The Coalition came together as a brand new team, and it’s focused specifically on Gears of War. You’ve worked on the franchise before, but these other folks haven’t. What was the first thing you did to get them all in the right frame of mind?
First I told the team to just go play while we were figuring out what it was that we were going to make. Everybody went away and played the trilogy and played Judgment and read the books and the comics. We’d have team meetings where we would have trivia contests… we’d ask what is the name of this enemy, what weapon does he use? Here’s a shirt!
Did you give them a hard time if they got stuff wrong?
Oh yeah, totally. What was great for us was that when I went up to Vancouver to start on this, there was already a team there. They were getting ready to do other stuff and they were a pretty large team. We realized that this was an opportunity for us to remaster Gears 1 and create Ultimate Edition and in doing that it would be like taking the whole team through Gears of War boot camp.
It was a way to go back and deconstruct it and reverse engineer it. To do that, you have to understand about cover and combat distances, and how to bring enemies in waves, and all that stuff. Having to rebuild that game allowed them to go through this whole learning process.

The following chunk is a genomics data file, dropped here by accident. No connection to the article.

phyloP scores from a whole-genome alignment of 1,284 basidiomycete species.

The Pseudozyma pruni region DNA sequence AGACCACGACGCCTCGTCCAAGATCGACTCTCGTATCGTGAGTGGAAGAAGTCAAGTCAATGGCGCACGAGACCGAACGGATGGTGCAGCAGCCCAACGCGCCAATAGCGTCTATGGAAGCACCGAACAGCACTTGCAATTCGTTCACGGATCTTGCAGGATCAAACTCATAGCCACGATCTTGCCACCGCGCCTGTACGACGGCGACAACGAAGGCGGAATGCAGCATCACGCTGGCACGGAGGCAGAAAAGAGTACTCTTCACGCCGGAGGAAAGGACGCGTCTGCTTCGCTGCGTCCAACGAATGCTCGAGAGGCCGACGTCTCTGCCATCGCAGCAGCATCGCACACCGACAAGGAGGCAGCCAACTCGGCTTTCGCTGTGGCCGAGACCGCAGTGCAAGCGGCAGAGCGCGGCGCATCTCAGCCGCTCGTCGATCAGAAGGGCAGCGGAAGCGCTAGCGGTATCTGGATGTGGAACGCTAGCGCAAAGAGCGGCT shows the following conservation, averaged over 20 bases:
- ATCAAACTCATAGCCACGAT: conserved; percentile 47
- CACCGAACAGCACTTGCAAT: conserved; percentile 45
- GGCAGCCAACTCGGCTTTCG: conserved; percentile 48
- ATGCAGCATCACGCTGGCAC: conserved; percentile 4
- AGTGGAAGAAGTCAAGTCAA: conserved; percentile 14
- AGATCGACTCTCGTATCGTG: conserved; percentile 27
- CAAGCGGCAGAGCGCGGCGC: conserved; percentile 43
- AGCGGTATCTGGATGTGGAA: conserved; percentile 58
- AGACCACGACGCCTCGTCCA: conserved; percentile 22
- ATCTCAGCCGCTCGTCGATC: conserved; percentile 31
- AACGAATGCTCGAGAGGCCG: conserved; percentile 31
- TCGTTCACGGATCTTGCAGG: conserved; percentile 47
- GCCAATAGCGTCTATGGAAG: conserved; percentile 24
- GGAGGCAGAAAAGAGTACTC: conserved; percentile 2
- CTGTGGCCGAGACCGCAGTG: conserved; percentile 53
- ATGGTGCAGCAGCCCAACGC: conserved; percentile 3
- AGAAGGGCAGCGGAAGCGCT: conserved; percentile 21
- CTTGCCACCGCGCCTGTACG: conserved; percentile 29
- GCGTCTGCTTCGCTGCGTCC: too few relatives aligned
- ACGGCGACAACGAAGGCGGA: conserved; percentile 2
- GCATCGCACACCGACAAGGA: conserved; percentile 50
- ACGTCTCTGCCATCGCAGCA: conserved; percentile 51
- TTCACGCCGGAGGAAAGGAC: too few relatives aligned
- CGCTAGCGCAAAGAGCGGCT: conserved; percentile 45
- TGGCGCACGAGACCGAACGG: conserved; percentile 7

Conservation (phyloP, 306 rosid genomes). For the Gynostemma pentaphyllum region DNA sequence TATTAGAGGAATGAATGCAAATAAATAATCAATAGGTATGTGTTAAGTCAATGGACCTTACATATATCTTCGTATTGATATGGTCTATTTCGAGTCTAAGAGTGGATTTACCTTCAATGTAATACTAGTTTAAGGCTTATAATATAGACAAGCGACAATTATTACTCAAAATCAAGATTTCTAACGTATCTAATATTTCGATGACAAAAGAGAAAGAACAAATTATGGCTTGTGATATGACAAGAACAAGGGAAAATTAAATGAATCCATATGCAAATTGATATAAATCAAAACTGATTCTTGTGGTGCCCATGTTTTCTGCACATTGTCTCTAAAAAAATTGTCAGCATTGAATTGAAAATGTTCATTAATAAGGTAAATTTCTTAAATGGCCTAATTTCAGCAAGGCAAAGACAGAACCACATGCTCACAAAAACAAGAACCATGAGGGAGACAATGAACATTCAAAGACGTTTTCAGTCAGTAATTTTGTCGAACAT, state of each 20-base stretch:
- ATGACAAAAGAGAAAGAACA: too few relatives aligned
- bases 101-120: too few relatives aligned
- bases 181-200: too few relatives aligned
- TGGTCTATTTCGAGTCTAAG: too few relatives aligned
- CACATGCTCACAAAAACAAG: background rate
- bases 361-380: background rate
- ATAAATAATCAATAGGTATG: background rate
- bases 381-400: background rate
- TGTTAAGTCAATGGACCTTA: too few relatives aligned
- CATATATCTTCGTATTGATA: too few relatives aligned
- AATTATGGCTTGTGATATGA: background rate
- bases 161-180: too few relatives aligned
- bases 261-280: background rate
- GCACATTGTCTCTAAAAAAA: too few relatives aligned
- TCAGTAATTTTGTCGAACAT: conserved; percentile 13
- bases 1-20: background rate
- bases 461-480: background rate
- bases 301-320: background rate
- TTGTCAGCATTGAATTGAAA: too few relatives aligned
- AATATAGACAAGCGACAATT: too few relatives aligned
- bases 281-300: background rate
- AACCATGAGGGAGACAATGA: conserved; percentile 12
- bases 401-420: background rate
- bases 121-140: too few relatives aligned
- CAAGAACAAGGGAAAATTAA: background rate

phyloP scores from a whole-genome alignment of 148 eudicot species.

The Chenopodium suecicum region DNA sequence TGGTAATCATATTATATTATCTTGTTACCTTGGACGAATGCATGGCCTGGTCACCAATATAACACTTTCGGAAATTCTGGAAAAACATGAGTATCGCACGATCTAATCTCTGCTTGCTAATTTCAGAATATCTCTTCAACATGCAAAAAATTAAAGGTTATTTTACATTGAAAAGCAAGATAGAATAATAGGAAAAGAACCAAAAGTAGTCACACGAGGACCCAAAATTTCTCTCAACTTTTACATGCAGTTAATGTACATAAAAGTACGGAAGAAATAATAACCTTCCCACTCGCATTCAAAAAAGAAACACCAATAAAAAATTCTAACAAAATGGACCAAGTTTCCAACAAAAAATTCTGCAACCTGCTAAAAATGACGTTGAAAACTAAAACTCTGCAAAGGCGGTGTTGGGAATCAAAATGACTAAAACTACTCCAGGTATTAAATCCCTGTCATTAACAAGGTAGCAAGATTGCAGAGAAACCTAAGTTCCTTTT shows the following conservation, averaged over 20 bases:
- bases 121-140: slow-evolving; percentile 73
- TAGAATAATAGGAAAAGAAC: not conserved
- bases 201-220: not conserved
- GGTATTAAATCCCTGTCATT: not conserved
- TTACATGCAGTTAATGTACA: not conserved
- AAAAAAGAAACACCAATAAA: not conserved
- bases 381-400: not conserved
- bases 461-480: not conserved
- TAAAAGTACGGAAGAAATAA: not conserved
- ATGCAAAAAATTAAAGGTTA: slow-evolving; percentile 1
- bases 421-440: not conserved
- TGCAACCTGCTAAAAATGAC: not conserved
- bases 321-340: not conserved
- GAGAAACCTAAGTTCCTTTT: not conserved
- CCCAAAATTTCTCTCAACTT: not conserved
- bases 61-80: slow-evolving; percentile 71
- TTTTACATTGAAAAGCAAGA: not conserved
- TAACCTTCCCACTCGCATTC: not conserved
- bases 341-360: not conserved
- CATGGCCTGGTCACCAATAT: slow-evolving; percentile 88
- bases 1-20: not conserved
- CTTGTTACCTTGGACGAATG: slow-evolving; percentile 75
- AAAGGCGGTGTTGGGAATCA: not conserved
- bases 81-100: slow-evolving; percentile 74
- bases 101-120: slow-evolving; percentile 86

Our team is from everywhere. They’re from all around the world, and we have people from Assassin’s Creed and [Warhammer 40,000: Space Marine] and all these different types of influences. So when they knew they were making Gears of War, they started going crazy. “You know what I haven’t seen in Gears of War? I haven’t seen verticality, or this kind of thing or that kind of thing.” I was like, guys… love the enthusiasm – but first we have to show that we can do this right. First we had to get the core, so we said, let’s just go back to school, and we did. We said OK, now here’s three different battles from Gears 1, Gears 2, and Gears 3. Go recreate them. So they went and rebuilt them and we played them and agreed that they played really well.
Then we were like, OK now go make that battle better. If you were the guy on Gears 1 who had to make that, how would you have made it better? And they would go do that. OK… now that you’ve made the original, and you’ve made it better, now go make your own, and they would go do that, and I dunno… something like 70 percent of those “go make your own” battles are now in our game.
How long does a process like that take?
It takes months. But it was part of our process. We had to prove we could do it right before we did it different, and we had to really invest in the foundation.
Did you feel obliged to do something different? Or do you worry about straying too far from the formula?
Totally, I worry about that all the time. The team was always pushing me on where we could go differently with the game. At the time I was more like, “No, no, no, no… that’s too far, too far.” We ultimately realized that we did really have to push it.